I thought about that today, when spending the afternoon with my grandchildren. I considered their own hopes and dreams, and how some of these might be stymied by the increasing devastation of the planet.

I just came back from flights overseas - flights that took me to Portugal via Belgium: looking at that absurd right-angle on the map makes me feel ridiculous. Like the times I reached Delhi via Moscow. I think in future, if I fly to Europe it will be to the city nearest to my intended destination - then overland, somehow. But, when I check the possibilities, the costs of such travel far exceeds that of plane tickets, unfortunately. In a better world, governments would be doing more to reduce the costs of overland public transport. There's still no real way to get from Israel to Europe or the rest of Asia other than by flying. The ferries of yesteryear, that plied the routes between Palestine, Greece and Italy, are no more, and the uncertainties of travel in Iran, Afghanistan and Pakistan prevents passage through those countries to further east. The world is less open today, and travel is more dependent upon airplanes, than when I was young.

Links: Food

Gates-Funded 'Green Revolution' in Africa Has Failed, Critics Say

Critics say the Alliance for a Green Revolution in Africa, founded in 2006 with money from the Gates and Rockefeller foundations, has promoted an industrial model of agriculture that poisons soils with chemicals and encourages farmers to go into debt by buying expensive seeds, fertilizers and pesticides. As a result of that debt, some farmers have had to sell their land or household goods like stoves and TVs, said Celestine Otieno and Anne Maina, both active with organizations in Kenya advocating for ecologically friendly practices. "I think it's the second phase of colonization," Otieno said.

EU wastes 153m tonnes of food a year – much more than it imports, says report | Food waste | The Guardian

Tags: books
18 Sep 2022

Back home from Camino

We're back home from the Camino: this time the Camino Portugues. It went well, despite mishaps. The principle mishap was getting COVID about 3 days into the walk. Both I and D got it, by turn. It wasn't so significant - just fever and a cold for about 3 days - but it slowed us down. We mostly rested those days, and took private rooms, of course, rather than dorms, and wore masks everywhere.

So we didn't complete the planned 200+ kilometers, and did perhaps 160. The walking was the best part. Of the towns, we enjoyed visiting the old cities. Porto's amazing - and we spent about 3 days there - but overly touristic. Like other famous cities, it suffers badly from its popularity.


As we combined the coastal way with the traditional central route, we enjoyed both the coast and the inland areas. Inland, along the Portuguese and Spanish parts, often actually means wide river estuaries. These have been compared to the fjords of Norway.

In Porto, I was inspired by the museums, as I sometimes am. The National Museum in Porto was mostly closed for renovations, but had an amazing exhibition on Magellan - whose expedition was the first to circumnavigate the world. I had never considered the singularity of his attainments and courage - virtually discovering the Pacific Ocean (which he named) and then successfully navigating across it. His expected trans-Pacific voyage of "3 or 4 days" took 3 months and 20 days. Learning about the expanse of the oceans in comparison with the size of the land areas changed human perception of the planet. Magellan's voyage was really a leap into the unknown - more so than the voyages of Columbus, a few years earlier. I wonder if the men who sailed in those ships would have done so had they known what the voyage would entail? Of 5 ships and hundreds of men, only 18 made it around the world. The rest died of hunger, disease, in battles with indigenous peoples, or in mutinies. The men of one ship fled home earlier, escaping during the search for a passage through the straits at the bottom of Chile. Magellan himself perished in a battle in the Philippines. It was only a stroke of luck that the ship's chronicler, an Italian by the name of Antonio Pigafetta, made it home and spread the story.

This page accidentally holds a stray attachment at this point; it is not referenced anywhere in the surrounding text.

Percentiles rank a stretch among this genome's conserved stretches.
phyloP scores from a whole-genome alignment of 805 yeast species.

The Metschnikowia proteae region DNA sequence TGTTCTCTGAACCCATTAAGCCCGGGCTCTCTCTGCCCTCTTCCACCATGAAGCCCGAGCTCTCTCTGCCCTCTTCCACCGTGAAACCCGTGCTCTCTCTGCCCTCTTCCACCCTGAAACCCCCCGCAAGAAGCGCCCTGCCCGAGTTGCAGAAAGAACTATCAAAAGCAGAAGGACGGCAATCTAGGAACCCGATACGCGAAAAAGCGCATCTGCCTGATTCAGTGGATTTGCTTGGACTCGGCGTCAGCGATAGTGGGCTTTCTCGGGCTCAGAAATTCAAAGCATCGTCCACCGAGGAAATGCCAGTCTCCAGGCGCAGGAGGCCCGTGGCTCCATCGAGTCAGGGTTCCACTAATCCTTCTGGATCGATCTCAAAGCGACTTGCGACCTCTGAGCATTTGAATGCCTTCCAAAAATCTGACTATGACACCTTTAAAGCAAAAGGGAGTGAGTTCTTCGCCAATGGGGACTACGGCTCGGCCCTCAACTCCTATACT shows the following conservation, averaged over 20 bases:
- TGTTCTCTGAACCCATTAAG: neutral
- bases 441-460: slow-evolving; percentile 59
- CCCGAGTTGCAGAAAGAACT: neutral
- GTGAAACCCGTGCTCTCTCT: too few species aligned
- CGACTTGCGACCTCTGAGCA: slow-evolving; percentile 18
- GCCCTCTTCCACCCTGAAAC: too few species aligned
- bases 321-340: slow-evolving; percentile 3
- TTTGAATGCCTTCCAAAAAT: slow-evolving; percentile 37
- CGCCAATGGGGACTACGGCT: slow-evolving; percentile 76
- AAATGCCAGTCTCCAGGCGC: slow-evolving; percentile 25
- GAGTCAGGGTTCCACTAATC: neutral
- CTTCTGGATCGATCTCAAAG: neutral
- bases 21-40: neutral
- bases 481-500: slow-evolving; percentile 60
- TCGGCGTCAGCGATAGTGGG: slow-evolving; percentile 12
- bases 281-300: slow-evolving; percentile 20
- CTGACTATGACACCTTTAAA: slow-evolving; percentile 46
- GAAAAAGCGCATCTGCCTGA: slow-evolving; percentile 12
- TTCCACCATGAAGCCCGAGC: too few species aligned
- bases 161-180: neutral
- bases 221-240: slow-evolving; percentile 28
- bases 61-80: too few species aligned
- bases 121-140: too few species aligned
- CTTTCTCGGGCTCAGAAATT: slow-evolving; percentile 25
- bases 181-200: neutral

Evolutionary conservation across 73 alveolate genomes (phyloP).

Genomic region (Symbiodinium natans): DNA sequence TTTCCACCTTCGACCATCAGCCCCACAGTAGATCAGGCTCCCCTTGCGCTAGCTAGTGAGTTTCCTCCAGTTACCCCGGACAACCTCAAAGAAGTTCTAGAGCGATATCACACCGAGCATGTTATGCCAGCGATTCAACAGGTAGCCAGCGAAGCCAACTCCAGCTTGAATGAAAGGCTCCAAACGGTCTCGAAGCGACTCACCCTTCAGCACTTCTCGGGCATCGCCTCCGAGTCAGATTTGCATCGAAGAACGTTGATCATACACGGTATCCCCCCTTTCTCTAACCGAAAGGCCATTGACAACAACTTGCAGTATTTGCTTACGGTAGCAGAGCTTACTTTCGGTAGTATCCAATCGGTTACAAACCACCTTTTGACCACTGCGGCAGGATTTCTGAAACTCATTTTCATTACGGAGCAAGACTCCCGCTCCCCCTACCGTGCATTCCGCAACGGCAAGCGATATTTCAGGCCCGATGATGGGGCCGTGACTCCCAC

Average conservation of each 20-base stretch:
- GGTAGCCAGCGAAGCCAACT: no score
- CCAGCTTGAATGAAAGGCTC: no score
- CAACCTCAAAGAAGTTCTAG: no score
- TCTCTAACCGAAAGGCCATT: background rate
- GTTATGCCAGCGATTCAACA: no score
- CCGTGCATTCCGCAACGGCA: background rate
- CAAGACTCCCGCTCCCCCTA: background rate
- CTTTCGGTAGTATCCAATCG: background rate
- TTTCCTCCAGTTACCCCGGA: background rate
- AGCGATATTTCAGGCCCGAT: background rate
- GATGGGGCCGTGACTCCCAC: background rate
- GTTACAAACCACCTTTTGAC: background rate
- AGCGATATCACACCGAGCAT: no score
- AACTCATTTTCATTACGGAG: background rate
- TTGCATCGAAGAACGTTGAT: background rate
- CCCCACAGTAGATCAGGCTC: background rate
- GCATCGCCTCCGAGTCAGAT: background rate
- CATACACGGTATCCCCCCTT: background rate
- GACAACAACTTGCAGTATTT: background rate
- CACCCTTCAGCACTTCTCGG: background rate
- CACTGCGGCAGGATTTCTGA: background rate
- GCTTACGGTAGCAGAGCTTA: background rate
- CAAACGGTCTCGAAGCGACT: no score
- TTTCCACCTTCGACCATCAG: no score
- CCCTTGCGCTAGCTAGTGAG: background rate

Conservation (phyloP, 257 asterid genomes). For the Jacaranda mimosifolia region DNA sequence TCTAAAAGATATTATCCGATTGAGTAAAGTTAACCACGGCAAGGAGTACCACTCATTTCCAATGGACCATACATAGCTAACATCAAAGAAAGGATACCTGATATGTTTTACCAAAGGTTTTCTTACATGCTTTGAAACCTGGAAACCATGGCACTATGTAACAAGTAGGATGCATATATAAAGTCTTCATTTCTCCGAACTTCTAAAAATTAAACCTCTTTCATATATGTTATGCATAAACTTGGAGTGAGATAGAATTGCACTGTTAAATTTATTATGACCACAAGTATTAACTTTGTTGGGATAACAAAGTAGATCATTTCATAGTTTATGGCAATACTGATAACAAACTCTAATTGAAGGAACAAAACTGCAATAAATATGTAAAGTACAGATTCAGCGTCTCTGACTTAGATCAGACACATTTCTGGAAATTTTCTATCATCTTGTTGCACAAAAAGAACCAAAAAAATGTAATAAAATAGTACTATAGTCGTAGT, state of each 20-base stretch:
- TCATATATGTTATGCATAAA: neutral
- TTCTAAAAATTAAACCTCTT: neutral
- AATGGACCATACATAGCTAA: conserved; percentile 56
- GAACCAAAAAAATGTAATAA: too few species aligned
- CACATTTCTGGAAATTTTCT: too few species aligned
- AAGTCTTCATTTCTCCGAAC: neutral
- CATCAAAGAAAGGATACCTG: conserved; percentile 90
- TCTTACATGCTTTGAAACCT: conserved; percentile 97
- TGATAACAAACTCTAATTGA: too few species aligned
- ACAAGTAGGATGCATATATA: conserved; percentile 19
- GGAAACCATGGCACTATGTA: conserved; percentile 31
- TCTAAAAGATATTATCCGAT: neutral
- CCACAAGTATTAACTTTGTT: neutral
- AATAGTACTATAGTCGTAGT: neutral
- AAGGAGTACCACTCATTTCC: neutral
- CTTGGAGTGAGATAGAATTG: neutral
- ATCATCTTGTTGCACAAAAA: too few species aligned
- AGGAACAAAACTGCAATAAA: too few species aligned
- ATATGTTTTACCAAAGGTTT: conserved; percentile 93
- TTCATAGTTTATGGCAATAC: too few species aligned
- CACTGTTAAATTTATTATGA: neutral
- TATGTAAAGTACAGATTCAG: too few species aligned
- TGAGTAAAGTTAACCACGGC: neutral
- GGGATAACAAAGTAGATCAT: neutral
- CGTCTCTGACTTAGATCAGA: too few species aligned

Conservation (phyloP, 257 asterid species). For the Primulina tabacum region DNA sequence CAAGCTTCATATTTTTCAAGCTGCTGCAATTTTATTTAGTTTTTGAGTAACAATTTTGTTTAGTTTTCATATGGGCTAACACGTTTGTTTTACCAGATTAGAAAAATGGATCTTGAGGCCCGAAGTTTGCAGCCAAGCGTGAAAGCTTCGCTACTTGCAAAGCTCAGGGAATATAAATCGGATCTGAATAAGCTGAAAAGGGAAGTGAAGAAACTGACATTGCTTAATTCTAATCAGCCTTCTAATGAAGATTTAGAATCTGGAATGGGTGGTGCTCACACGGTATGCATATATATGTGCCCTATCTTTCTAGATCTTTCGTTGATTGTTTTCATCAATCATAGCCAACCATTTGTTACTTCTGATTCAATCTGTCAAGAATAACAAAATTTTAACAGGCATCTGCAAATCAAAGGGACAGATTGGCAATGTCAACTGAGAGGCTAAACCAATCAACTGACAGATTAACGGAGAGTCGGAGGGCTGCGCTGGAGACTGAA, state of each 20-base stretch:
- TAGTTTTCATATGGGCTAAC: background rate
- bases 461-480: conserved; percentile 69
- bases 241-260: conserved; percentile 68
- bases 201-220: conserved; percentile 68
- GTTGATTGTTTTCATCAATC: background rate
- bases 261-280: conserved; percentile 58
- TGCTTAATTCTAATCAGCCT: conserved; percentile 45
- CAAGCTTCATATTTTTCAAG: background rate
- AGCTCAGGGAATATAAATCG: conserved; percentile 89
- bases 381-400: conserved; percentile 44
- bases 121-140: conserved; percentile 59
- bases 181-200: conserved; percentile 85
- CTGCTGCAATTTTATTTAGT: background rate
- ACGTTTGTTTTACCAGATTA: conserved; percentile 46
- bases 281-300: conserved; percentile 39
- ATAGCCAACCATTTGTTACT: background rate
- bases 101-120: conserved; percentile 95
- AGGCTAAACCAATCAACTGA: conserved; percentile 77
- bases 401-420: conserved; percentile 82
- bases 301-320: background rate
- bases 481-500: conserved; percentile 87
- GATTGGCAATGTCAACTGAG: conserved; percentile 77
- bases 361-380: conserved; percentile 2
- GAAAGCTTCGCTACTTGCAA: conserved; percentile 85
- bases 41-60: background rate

We also visited the Seralves museum, which is on the outskirts of the city. There were several interesting exhibitions. A common theme, perhaps, was learning to see the world differently. This was true of the filmmakers shown, especially Manoel de Olveira - whose career spanned decades: he began making films in the silent era and continued till close to his death, at the age of 106. In the interviews, it was stated that he didn't believe in the reality of the world as most of us see it. The same idea - of learning to perceive the world in new ways - was there in all the other exhibitions, including those of Rui Chaves and Maria Antonia Leite Siza. The latter was a young artist of the '60s who died at the age of 32. The exhibition traces her drawings from the advent of her short career till close to her death. The covers of her bed, in which she enjoys to spend so much time in dreams becomes in the drawings a pupis, through which she rises like a butterfly. Agnès Varda is both a filmmaker and a photographer. In the exhibition is a work on potatoes, in which one sees this earthy vegetable transformed into an object of wonder. The images are shown in a room in which the floor is covered with actual potatoes, so that their fusty odour permeates the space.

I suppose that what art can do for us is to help us change our perception of the world, in this way. The museum is set in a beautiful park; and the park, as well as the architecture, enhances the same purpose.

Seralves museum park

For example, one of the features is a "treetop walk" that allows us to explore nature in a new way. And, back on ground level, there was a venerable chestnut tree, whose characteristic spiny fruit littered the entire surroundings like objects fallen from space. So the park, which we explored afterwards, helped to transport the inspiration gleaned from the exhibitions, outwards into nature.

Tags: journal
18 Aug 2022


I'm enjoying PKD's The Man in the High Castle. It's one of his more coherent books - it would be a good introduction to his writing.


Israeli forces raid offices of six Palestinian human rights groups | Palestinian territories | The Guardian I'm lost for words here. But Israel couldn't get away with this sort of thing if, say, Europe actually cared. There no longer seems to be any leverage in use. It always seems to me that Israel is testing the waters in such cases. Everyone should bear in mind that it would like to do much worse. To the extent that it's policies are ignored, it feels free to do more.